Another mini micro question

Discussion in 'Heavy Equipment & Pavement' started by turfquip, Dec 22, 2005.

  1. turfquip

    turfquip LawnSite Senior Member
    Posts: 860

    Today me and another guy grubbed out 19 taxus densiformus root clumps [3' and 4' trees] and we did OK until we hit the monster clump from a very healthy, 6' diameter plant. It took he and I about an hour of chopping, prying and cussing to get that last one.

    It occurred to me I am way to old to be doing it this way :dizzy:

    A mini X is very high on my acquisition list. Financing offers are good right now and presumably will remain so during the off months. My biggest concern is buying the right sized machine to do all this 'stupid work'.

    I've asked about the KX 41 in the past and received great answers as usual. The problem is, the Kubota dealer locally doesn't stock one. On the other hand, there's an Ohio Cat about five miles away with a whole lot full of equipment.

    Now I would like to ask one more time; is that class machine (under 2 ton) sufficient for speedy removal of root clusters such as the ones we did today?

    The 301.8 gets great reviews here and elsewhere. Does this one have expandable tracks like the KX 41? Is it powerful enough to get er done? I do a lot of back yard work, and the market is good enough to obtain more. I can't go after it without a serious increase in efficiency. Even if it costs 600 per month for 3 years.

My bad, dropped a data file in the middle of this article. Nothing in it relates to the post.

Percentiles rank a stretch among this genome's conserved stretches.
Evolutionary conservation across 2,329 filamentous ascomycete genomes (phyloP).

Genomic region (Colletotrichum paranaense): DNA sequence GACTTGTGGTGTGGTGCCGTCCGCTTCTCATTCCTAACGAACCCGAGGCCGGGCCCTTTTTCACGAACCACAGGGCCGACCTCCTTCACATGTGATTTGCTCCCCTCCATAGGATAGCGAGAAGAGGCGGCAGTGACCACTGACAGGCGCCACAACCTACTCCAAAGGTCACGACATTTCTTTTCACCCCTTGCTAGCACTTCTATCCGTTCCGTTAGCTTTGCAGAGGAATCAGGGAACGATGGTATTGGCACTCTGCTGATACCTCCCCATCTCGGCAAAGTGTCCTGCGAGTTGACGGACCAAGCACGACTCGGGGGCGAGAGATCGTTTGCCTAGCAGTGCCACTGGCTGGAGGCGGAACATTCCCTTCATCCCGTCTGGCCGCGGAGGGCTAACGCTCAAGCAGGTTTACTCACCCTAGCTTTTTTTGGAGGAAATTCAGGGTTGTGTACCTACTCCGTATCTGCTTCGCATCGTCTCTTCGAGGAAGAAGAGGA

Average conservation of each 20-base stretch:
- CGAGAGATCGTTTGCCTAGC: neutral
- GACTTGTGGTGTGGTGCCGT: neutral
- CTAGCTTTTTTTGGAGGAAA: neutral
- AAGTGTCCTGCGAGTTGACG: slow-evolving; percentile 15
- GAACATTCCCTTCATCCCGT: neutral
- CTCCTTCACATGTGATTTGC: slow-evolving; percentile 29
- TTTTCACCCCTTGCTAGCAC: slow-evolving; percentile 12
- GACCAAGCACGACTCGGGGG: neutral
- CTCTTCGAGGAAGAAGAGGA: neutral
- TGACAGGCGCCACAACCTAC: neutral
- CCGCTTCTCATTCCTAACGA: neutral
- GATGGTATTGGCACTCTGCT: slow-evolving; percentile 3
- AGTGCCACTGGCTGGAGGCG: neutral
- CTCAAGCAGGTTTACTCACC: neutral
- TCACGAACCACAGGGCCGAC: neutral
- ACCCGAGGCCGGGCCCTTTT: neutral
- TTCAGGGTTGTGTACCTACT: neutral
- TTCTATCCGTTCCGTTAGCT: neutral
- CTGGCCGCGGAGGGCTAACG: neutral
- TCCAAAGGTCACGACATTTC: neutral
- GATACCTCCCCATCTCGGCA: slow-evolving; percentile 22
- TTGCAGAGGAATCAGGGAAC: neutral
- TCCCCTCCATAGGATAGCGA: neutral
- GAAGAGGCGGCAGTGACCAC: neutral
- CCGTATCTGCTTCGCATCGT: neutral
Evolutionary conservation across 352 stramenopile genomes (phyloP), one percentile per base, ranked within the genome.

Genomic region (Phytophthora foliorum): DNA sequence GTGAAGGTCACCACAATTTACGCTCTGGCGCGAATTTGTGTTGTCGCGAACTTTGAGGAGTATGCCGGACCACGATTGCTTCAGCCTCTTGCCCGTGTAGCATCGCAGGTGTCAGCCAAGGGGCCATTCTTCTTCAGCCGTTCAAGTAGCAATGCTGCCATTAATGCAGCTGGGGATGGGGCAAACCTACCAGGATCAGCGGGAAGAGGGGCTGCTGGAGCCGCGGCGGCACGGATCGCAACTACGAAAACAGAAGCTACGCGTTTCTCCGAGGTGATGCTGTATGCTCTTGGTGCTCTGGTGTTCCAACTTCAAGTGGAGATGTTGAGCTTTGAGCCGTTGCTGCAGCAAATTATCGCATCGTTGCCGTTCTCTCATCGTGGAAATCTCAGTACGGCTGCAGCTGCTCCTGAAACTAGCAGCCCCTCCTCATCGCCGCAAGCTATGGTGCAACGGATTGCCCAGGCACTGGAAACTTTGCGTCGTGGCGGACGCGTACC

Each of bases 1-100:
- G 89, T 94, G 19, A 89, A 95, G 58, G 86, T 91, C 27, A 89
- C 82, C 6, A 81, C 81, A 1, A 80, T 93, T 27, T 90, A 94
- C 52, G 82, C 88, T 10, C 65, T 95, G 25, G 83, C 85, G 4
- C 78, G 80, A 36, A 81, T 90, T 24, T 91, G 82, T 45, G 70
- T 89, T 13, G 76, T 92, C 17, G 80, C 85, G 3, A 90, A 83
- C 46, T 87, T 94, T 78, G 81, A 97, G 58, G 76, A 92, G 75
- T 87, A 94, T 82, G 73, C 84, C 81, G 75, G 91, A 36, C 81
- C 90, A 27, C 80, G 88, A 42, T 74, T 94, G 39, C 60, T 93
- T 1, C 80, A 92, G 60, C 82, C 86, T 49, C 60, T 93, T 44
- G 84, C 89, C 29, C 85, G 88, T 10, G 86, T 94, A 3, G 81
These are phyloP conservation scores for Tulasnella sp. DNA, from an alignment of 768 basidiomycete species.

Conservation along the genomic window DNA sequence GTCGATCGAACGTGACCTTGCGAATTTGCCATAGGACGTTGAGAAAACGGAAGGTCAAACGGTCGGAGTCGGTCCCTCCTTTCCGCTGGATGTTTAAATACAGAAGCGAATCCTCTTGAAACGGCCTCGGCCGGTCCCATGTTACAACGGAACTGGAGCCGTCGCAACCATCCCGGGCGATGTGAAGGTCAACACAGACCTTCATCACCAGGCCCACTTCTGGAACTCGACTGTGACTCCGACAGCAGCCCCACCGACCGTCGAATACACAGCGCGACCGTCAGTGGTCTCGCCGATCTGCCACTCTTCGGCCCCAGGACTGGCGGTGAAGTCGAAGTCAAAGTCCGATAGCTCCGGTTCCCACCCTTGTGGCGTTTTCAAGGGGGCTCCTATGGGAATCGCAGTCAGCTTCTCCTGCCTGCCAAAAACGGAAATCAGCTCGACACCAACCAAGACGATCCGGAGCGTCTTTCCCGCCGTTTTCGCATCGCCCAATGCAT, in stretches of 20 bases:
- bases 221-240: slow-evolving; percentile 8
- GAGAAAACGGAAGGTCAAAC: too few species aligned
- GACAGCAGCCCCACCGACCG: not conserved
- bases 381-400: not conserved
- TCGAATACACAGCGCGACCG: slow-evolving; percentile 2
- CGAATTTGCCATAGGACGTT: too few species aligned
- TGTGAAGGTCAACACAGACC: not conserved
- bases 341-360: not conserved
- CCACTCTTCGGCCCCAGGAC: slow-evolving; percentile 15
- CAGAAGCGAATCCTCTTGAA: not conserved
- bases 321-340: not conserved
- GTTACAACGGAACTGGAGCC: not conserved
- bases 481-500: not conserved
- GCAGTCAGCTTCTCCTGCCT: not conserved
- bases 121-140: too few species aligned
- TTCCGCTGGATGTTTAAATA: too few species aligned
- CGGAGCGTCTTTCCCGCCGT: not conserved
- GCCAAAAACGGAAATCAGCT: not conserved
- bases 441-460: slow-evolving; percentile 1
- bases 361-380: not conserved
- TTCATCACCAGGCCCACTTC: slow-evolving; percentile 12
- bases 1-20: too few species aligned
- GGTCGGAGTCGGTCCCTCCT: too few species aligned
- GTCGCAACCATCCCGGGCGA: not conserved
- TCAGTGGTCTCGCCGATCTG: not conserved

Is the 301.8 the right machine?

    Cheers,

    Ed
     
  2. GMUGNIER

    GMUGNIER LawnSite Member
    Posts: 61

    I used 35 ton machines to dig stumps and don't think they are big enough - Go with the BIGGEST machine you can afford - IMO It's never big enough - and it's definitely never too big..

    Just my 0.02c worth


    Gus
     
  3. Chriscob

    Chriscob LawnSite Bronze Member
    Posts: 1,491

    I don't know if you have a skidsteer already, but we use the forks to pop the large bushes and trees out. We used to use the backhoe but have found the forks MUCH quicker at removal, plus it's easier to transport the ball and plant. There is a certain tecnique to it. But I've transplanted 5-6" caliper crabs (20 feet tall) quite successfully not to mentions rip and removing large shrubs and trees with my Bobcat A300. Remember to use the torque of the machine not just the hydraulics. You also may have to break loose the roots individually (just as you would with a hoe) if needed.
    Actually, on the size shrubs you listed (which is common) I use my "mini track loader" ASV30 (it only weighs 3,000lbs.) I even successfully transplanted a 16foot tall clump of birch with it. Again, there is a technique. Just set the forks at the correct spacing. Slide them under the center of the root ball at a slight angle and as you drive into the shrubs pry the forks downward and let the power of the machine pop it out. Of course, the ASV with it's tracks is nice because it simply refuses to loose traction.